Posts Tagged ‘Copenhagen’

Clearing snow Copenhagen-style

Tuesday, February 2nd, 2010

Copenhagenize recently highlighted snow removal from bike lanes and sidewalks in Copenhagen. It’s apparently a priority for both government and local business.

Snow removal and salting priorities in Metro Detroit are based on maximizing vehicle mobility.

For example, the Road Commission for Oakland County (RCOC) based their winter maintenance priorities on motor vehicle travel volumes. According to RCOC spokesman Craig Bryson, this priority is for safety — or more specifically, the safety of motorists.

The photo on the right is from the city of Southfield, Michigan where snow has been piled near a crosswalk. The streets are well cleared. Judging by the condition of the snow pile, it’d been there a while.

In this case, Southfield might as well keep the Don’t Walk signal on 24/7.

It’s not about the bike. It’s the roads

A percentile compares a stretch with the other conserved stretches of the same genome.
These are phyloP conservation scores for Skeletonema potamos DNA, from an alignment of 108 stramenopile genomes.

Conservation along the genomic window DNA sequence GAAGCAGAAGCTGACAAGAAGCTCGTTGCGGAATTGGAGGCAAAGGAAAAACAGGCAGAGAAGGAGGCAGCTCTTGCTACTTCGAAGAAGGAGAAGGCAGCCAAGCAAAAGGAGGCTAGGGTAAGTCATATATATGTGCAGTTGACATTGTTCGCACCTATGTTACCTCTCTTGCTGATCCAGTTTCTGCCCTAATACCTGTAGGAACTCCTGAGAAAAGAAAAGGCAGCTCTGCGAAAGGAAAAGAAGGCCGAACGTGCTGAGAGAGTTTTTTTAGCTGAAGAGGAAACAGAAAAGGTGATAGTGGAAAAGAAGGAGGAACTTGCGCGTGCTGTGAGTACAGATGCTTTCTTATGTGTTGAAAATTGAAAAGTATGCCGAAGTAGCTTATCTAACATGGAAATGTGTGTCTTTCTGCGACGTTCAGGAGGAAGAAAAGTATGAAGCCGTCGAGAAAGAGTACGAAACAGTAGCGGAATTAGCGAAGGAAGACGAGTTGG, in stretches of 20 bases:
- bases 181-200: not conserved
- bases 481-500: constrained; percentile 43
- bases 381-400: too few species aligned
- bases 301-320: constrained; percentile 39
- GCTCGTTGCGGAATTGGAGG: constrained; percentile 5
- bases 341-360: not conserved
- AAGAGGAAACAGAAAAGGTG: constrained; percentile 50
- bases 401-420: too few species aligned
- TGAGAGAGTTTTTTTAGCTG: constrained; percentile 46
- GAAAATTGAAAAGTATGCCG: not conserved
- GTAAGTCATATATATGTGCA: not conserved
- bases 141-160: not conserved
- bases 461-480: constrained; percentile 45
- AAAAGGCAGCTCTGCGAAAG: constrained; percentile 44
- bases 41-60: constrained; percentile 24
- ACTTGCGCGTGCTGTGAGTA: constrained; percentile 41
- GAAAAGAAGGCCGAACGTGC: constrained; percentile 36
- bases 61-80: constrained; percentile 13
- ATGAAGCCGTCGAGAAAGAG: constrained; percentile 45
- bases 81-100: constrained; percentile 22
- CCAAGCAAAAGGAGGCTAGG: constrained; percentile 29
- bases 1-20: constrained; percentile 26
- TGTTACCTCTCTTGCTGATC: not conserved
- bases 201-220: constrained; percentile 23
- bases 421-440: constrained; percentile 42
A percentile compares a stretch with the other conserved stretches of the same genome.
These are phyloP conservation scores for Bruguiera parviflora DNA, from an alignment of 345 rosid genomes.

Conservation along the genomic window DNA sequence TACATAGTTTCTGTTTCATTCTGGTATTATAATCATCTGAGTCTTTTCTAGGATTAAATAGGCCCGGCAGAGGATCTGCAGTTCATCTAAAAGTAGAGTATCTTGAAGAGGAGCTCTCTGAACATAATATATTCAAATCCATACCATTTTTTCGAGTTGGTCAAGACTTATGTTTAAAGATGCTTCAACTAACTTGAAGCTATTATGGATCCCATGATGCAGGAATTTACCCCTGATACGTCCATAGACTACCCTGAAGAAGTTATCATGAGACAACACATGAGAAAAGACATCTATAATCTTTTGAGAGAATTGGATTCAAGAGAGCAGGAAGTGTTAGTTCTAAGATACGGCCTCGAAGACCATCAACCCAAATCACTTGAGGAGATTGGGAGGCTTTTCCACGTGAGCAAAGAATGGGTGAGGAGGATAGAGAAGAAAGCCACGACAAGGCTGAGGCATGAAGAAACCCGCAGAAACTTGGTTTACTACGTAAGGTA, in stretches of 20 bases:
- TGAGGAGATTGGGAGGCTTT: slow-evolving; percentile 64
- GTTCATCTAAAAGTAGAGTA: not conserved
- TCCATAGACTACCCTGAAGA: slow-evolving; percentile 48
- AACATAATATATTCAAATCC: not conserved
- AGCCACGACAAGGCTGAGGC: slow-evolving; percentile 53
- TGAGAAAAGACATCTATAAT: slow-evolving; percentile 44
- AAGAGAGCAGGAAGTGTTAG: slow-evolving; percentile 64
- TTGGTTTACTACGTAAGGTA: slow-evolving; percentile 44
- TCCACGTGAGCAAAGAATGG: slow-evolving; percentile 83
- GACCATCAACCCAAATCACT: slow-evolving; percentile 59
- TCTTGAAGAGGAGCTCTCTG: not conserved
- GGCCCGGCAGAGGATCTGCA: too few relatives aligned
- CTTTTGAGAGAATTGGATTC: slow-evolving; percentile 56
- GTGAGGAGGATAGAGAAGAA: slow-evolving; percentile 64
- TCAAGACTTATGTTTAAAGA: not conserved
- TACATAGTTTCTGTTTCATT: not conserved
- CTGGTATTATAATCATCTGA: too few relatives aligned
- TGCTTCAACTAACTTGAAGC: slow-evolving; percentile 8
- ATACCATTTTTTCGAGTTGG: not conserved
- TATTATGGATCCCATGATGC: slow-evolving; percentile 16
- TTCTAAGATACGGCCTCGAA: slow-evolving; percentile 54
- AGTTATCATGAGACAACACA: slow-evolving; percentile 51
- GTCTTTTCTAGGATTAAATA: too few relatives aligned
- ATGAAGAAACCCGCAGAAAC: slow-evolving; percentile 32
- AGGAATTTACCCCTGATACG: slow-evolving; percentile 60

Sunday, January 10th, 2010

WXYZ ran a tech piece on a powered bicycle wheel:

Detroit of course, is the car capitol of the world, but what if everyone started riding bicycles? That’s the vision of a group of MIT engineers.

The Copenhagen Wheel turns an ordinary bike into a smart electric hybrid. It’s a tiny motor designed to make cycling easier.

So powered wheels are what’s holding Detroit back from re-embracing the bicycle? Oh please.

A third of Copenhageners use bicycles as their primary transportation choice. It’s a flat city not unlike most of Metro Detroit. They don’t need powered wheels to make cycling easier.

What they do have is road infrastructure that encourages safe cycling — something nearly all of Metro Detroit lacks. We’ve built a metropolitan area that discourages healthy transportation choices.

WXZY should know that. They’re located on West 10 Mile in Southfield, which is a terrible road to bike on.

Powered bike wheels aren’t going to encourage anyone to ride roads designed only for powered car wheels.

We need Complete Streets and bike lanes — and that’s the real story.

It’s winter bike commuting, not the Olympics

Tuesday, December 22nd, 2009


The Detroit News recently had a Tom Greenwood column on winter commuting.